Implications: Outcomes indicated that the training was associated with positive changes in SBIRT knowledge and perceptions of competence and confidence to intervene with patients using alcohol and other drugs among staff in two different emergency department settings. SBIRT is a useful tool to help staff detect problematic alcohol and drug use before specialty care is required, improving the quality of services in the emergency department.

Keywords:
Model to address patient substance use
Repository Posting Date:
9-Dec-2013
Date of Publication:
9-Dec-2013
Conference Date:
2013
Conference Name:
2013 ENA Annual Conference
Conference Host:
Emergency Nurses Association
Conference Location:
Nashville, Tennessee, USA
Description:
2013 ENA Annual Conference Theme: Safe Practice, Safe Care. Held at Gaylord Resort and Convention Center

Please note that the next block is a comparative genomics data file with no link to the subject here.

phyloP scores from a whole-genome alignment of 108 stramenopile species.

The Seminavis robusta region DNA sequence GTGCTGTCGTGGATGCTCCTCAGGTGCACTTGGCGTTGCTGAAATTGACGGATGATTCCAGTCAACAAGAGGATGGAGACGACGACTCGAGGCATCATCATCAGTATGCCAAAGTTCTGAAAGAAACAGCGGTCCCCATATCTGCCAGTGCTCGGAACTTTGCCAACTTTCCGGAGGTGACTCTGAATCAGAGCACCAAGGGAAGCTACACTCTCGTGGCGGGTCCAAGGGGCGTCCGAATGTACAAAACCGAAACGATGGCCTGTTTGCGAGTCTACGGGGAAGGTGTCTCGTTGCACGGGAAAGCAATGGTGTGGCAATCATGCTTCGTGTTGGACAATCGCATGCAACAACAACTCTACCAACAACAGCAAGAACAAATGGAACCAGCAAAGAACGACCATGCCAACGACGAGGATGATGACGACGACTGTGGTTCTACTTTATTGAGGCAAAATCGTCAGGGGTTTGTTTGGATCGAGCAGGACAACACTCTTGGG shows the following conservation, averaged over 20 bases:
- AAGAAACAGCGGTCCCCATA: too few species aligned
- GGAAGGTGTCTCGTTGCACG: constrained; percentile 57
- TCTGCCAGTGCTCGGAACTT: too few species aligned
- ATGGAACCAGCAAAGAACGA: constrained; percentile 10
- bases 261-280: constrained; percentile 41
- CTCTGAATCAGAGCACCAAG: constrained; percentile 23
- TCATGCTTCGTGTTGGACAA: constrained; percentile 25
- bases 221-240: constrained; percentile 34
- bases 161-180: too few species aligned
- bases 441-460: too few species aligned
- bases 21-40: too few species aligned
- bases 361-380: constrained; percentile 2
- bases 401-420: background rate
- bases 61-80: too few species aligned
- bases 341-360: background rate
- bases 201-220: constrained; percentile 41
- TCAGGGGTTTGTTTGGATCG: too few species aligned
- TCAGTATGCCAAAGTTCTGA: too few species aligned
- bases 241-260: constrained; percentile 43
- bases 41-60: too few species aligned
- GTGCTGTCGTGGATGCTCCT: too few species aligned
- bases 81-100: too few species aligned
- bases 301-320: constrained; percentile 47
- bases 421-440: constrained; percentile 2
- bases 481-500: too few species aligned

Note:
This is an abstract-only submission. If the author has submitted a full-text item based on this abstract, you may find it by browsing the Virginia Henderson Global Nursing e-Repository by author. If author contact information is available in this abstract, please feel free to contact him or her with your queries regarding this submission.

Full metadata record

DC FieldValue Language
dc.language.isoen_USen_GB
dc.type.categoryAbstracten_GB
dc.typePosteren_GB
dc.title“Were You Drinking Tonight” – A Model for Emergency Department Registered Nurses to Address Patient Substance Useen_GB
dc.contributor.authorMitchell, Ann M.en_GB
dc.contributor.authorFioravanti, Marie A.en_GB
dc.contributor.authorKane,Ireneen_GB
dc.contributor.authorHagle, Hollyen_GB
dc.contributor.authorOwens, Kimberlyen_GB
dc.contributor.authorLindsay, Dawnen_GB
dc.contributor.authorPuskar, Kathrynen_GB
dc.contributor.authorBoucek, Lynnen_GB
dc.contributor.authorTalcott, Kimberlyen_GB
dc.contributor.departmentNon-memberen_GB
dc.author.detailsAnn M. Mitchell, PhD, RN, FAAN, ammi@pitt.edu; Marie A. Fioravanti, DNP, RN; Irene Kane, PhD, RN, CNAA, HFS; Holly Hagle, PhD; Kimberly Owens, DrPH, MSN; Dawn Lindsay, PhD; Kathryn Puskar, DrPH, RN, FAAN; Lynn Boucek, RN; Kimberly Talcott, MPAen_GB
dc.identifier.urihttp://hdl.handle.net/10755/306621-